Most of the time these tin tubs were used in the kitchens where it was warm from the wooden stove or in good weather outdoors on a porch.

The Iron Claw Foot Bathtub

This type tub came along with the new indoor plumbing!  

I took a bath most of my life in an iron Clawfoot tub similar to the one pictured above.  This one seems to have a missing Clawfoot.  I loved that bathtub.  It ended up outside in the horse pen years later.  These were used a lot back then.  I'm glad mama and daddy kept ours well into our childhood years!  The newer tubs just weren't the same.

The Old Newspaper Used as Wallpaper

My mama's parents lived in a home and in fact she grew up in that home less than 2 miles from where I grew up and in this home was a bedroom that still had the newspaper wallpaper on the walls.  We were extremely young when we would visit them there.  I remember us trying to read the newspaper that remained on the walls.  Now this is true farmhouse wallpaper.  The other rooms walls were as our friends from "Fixer Upper" call it ship-lap.  In fact all of these grandparents homes had the ship lap walls and wooden floors.  In later years when linoleum came out the grandparents all put that on their kitchen floors!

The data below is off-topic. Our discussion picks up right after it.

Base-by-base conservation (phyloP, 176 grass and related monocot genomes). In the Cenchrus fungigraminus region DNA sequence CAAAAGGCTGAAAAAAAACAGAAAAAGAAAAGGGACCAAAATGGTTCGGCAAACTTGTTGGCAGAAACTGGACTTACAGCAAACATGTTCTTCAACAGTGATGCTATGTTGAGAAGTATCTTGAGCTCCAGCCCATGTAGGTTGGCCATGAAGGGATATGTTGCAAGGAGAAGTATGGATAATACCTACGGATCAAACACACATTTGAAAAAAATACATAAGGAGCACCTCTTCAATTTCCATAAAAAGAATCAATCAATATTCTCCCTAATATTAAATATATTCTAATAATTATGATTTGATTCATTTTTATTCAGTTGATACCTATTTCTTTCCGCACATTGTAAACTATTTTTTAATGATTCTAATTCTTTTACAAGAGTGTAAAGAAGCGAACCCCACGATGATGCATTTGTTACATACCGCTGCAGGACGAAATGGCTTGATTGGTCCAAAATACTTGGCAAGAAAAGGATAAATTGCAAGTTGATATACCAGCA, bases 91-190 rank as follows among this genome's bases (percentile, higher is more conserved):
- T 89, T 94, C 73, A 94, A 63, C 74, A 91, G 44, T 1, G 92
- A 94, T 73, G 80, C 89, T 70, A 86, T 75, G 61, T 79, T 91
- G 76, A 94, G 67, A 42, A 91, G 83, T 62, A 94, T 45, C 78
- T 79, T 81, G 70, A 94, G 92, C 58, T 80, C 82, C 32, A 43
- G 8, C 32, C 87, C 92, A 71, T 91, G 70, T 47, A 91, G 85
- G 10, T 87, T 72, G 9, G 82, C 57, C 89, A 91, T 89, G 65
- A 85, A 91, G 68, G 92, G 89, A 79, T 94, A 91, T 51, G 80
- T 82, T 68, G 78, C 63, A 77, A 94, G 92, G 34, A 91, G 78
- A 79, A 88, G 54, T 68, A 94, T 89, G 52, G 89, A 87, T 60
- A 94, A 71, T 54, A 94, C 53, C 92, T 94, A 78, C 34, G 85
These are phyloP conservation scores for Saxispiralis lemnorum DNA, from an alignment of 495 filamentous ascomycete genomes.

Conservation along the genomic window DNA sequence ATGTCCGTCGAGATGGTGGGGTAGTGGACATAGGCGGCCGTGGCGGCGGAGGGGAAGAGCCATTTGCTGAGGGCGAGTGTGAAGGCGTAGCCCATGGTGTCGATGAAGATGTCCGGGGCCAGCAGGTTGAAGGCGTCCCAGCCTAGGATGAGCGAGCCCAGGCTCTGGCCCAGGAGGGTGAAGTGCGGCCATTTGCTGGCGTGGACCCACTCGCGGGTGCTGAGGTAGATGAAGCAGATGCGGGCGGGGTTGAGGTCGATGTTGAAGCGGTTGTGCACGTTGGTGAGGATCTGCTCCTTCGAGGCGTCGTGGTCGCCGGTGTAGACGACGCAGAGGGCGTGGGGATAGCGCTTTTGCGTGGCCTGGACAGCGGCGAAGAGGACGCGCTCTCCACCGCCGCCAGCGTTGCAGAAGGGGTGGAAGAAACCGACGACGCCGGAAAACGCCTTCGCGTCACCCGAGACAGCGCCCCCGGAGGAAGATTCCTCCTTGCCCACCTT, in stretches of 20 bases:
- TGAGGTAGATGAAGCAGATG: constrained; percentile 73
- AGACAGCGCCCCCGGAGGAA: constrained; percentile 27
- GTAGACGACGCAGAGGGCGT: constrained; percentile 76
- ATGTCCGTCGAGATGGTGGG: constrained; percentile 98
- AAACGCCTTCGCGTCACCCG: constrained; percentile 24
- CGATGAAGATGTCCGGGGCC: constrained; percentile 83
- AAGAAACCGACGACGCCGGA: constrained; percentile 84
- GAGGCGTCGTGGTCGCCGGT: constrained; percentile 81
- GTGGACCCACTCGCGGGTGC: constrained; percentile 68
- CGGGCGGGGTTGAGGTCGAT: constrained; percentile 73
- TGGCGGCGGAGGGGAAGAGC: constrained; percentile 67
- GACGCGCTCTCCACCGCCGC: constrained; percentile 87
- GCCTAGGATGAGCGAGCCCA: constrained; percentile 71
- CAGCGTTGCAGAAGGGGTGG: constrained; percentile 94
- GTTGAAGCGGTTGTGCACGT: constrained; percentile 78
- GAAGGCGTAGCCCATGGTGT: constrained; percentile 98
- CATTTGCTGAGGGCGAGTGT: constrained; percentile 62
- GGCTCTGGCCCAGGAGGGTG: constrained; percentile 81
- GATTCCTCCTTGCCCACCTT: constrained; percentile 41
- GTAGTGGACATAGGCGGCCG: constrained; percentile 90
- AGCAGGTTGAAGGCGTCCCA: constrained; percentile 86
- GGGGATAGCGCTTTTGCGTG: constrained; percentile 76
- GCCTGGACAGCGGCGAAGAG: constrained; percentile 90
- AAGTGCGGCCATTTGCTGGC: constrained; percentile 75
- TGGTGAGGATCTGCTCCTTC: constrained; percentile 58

Canning Jars

I 'll add some of the canning recipes maybe in the cook book to come.

Canning jars were important and people were so thrifty during that time they held onto things and made the most of what they had.  I somehow understand how they felt. This is my canning here at Hibiscus House and the intended purpose for the canning jars!  I think the grandparents would be so proud of me carrying on their traditions!

For years people have used them for drinking from them in all settings, people that never canned a day in their lives nor been in the country on a farm..Don't get me wrong I like the new uses for them I guess the grandmother's words still linger in my mind...

I love all of it!  

credit ~ online jar search